Hunting Bacteria

By: Kent Pham

Hey there! My name is Kent and I’m checking in from the NSF-funded USC Wrigley Marine Science Center’s REU program.


Every day is filled with something fun – from dancing in town on Friday nights to trips into Avalon. Between all the fun activities, it may look hard for us to tear ourselves away and work in a lab; however, that could not be more incorrect. Everyone has exciting projects to work on and I have the pleasure of working with Dr. John Heidelberg and Elaina Graham on studying aerobic anoxygenic photoautotrophs.

Aerobic anoxygenic photoautotrophs is a bit of a mouthful so I’ll be referring to them from here on out as AANPs. AANPs are bacteria that can use light to turn carbon dioxide into sugar, survive in the presence of oxygen, but do not produce oxygen themselves. On paper it sounds simple and easy but in practice, AANPs have not been studied due to all the conditions that would have to be met to classify them as such. However, a recent study led by Elaina Graham has suggested the widespread prevalence of AANPs in marine environments. Metagenomic data from the TARA oceans project reveals that AANPs are found around the globe at an average depth of five meters.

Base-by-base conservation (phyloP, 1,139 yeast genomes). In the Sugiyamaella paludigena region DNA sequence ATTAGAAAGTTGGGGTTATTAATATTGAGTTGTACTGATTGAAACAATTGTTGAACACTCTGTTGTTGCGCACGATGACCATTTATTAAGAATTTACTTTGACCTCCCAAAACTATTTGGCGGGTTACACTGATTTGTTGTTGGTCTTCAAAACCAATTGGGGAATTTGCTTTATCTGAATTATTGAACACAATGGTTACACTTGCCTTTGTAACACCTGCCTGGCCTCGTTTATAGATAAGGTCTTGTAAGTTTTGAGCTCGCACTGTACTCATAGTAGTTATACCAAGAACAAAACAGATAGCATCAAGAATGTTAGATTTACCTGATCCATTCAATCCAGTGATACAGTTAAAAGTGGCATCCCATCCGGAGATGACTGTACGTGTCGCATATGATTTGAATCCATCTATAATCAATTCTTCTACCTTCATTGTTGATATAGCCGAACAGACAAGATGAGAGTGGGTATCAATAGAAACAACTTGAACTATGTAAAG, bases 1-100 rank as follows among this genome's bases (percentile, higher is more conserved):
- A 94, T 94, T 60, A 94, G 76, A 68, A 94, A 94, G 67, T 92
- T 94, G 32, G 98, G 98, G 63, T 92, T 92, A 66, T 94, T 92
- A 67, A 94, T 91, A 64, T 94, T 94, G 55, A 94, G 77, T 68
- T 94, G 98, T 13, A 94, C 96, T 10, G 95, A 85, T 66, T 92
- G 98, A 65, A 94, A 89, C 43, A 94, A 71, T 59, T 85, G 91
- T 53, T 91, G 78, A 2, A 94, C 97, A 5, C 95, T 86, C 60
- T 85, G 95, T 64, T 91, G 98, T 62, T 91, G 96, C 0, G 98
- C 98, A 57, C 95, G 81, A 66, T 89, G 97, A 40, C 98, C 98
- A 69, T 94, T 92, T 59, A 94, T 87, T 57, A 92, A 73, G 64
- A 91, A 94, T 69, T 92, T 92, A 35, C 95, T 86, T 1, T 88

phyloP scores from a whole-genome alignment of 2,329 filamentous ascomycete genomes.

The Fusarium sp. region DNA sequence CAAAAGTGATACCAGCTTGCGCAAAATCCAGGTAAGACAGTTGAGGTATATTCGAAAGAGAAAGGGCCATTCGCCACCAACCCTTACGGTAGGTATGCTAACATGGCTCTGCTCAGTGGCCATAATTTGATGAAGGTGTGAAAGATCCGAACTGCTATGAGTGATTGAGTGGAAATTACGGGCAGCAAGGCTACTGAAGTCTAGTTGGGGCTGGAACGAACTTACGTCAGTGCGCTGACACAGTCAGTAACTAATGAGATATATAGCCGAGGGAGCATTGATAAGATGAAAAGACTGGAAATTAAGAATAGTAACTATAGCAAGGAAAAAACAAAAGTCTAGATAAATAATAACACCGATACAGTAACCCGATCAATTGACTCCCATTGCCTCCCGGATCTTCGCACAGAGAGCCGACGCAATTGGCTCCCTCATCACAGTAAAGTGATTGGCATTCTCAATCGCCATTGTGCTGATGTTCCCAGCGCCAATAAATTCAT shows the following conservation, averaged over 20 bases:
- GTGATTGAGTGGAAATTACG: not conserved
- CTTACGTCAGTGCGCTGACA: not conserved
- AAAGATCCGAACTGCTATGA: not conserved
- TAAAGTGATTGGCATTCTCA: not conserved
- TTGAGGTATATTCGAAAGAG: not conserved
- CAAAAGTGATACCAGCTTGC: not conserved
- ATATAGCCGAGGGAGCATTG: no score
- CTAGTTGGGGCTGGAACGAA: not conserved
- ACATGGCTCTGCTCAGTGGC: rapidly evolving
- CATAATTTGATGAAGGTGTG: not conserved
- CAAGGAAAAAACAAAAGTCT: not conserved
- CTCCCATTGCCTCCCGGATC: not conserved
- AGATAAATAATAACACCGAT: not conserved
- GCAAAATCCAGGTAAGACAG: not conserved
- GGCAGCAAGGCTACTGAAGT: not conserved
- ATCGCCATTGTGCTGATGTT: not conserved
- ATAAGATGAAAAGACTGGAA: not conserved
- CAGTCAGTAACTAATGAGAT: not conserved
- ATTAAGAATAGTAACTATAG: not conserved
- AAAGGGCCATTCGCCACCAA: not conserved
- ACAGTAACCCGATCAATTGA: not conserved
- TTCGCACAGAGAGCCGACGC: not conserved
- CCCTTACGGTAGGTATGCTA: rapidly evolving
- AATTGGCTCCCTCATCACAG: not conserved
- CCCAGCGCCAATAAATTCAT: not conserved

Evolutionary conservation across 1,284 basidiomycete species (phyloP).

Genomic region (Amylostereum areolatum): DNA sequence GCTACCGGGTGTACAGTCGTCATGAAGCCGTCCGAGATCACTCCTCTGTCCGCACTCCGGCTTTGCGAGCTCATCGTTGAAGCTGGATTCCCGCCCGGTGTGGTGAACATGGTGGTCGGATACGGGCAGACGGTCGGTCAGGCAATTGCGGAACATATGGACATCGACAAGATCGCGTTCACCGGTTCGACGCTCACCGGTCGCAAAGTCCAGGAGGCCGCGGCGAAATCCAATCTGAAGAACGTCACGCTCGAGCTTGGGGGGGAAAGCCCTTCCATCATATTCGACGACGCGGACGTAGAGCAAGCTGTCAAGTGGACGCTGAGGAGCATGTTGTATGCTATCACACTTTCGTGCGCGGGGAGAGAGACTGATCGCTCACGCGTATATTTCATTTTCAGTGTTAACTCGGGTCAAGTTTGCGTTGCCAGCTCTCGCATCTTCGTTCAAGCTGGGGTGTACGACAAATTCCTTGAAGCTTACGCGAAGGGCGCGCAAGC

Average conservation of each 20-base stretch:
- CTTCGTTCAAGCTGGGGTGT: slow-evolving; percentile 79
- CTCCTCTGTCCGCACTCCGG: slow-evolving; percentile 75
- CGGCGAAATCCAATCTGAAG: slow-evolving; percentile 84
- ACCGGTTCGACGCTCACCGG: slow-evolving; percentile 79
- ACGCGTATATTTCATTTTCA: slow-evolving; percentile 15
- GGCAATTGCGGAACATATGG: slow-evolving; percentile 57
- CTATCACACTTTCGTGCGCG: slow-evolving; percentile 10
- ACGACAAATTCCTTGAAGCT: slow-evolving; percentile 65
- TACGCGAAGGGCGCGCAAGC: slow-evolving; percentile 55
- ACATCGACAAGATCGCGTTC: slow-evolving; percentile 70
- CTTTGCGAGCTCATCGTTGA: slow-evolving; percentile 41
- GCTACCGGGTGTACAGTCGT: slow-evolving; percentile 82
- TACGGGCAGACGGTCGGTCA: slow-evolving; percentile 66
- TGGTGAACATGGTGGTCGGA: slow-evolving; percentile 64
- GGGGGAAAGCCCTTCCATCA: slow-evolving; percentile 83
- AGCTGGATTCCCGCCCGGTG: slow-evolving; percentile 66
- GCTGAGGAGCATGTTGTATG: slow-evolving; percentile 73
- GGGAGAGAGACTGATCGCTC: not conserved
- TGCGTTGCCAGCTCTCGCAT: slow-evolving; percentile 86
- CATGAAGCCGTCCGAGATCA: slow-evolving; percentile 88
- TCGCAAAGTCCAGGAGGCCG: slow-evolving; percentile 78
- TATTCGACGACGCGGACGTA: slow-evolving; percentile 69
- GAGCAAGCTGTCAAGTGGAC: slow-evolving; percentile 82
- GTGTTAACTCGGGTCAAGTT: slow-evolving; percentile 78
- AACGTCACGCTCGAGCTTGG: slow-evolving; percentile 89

To study this class of bacteria, water is pumped from the ocean surrounding Catalina Island. To perform sampling, I take a boat out to different areas around the island and use a pump to draw water from around five meters. Once the water is taken back to the lab, thiosulfate is added to the samples as evidence has suggested its role in the metabolic pathway of most AANPs. The samples are then incubated under infrared light to promote the growth of AANPs and suppress the propagation of chlorophyll-based bacteria. These samples are then filtered and analyzed via DNA extraction and cell counts.
Based on the amount of DNA present and the ratio of AANPs to chlorophyll-based bacteria, changes to the experimental set up can be made.


The goal is to be able to determine a method of consistently enriching AANPs to a level where they can then be easily studied. If the enrichment goes well this summer, we hope to be able to quantify the exact amount of carbon fixed by AANPs worldwide to better understand how carbon dioxide can be taken out of the atmosphere by bacteria. Though the summer may be running out, there’s still plenty of science to do, both on this project and some ones you’ll hear about from other REU students!